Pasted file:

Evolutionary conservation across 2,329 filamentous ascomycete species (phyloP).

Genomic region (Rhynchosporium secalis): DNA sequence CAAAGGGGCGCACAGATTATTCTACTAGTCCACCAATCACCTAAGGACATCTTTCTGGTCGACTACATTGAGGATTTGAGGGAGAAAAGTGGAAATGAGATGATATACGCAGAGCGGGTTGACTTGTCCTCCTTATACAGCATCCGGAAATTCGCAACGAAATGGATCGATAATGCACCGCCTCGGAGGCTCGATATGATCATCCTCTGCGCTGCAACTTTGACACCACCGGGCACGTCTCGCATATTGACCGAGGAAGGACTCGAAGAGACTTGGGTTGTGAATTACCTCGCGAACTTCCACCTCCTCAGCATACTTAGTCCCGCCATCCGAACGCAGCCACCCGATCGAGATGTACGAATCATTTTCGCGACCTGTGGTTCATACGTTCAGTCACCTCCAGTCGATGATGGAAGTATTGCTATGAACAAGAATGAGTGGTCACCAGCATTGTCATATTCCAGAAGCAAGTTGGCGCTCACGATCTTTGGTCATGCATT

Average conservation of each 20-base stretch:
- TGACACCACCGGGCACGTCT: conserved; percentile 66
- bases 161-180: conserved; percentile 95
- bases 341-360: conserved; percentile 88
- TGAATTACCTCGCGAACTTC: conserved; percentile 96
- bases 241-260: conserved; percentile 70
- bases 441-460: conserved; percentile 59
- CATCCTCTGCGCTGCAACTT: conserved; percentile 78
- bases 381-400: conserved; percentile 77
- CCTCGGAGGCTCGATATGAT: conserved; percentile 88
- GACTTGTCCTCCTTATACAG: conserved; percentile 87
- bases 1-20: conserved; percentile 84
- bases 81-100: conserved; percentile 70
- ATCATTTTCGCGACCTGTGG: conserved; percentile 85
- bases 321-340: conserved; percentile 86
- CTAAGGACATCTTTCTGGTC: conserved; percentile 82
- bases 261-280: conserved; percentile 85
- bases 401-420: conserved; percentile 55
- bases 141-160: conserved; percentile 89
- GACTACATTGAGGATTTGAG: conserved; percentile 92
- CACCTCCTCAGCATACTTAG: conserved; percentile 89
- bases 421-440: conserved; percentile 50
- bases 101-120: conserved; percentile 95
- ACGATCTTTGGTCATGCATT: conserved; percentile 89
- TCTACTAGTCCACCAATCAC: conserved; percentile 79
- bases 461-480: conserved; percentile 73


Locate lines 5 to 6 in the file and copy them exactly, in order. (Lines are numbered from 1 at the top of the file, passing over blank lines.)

- bases 161-180: conserved; percentile 95
- bases 341-360: conserved; percentile 88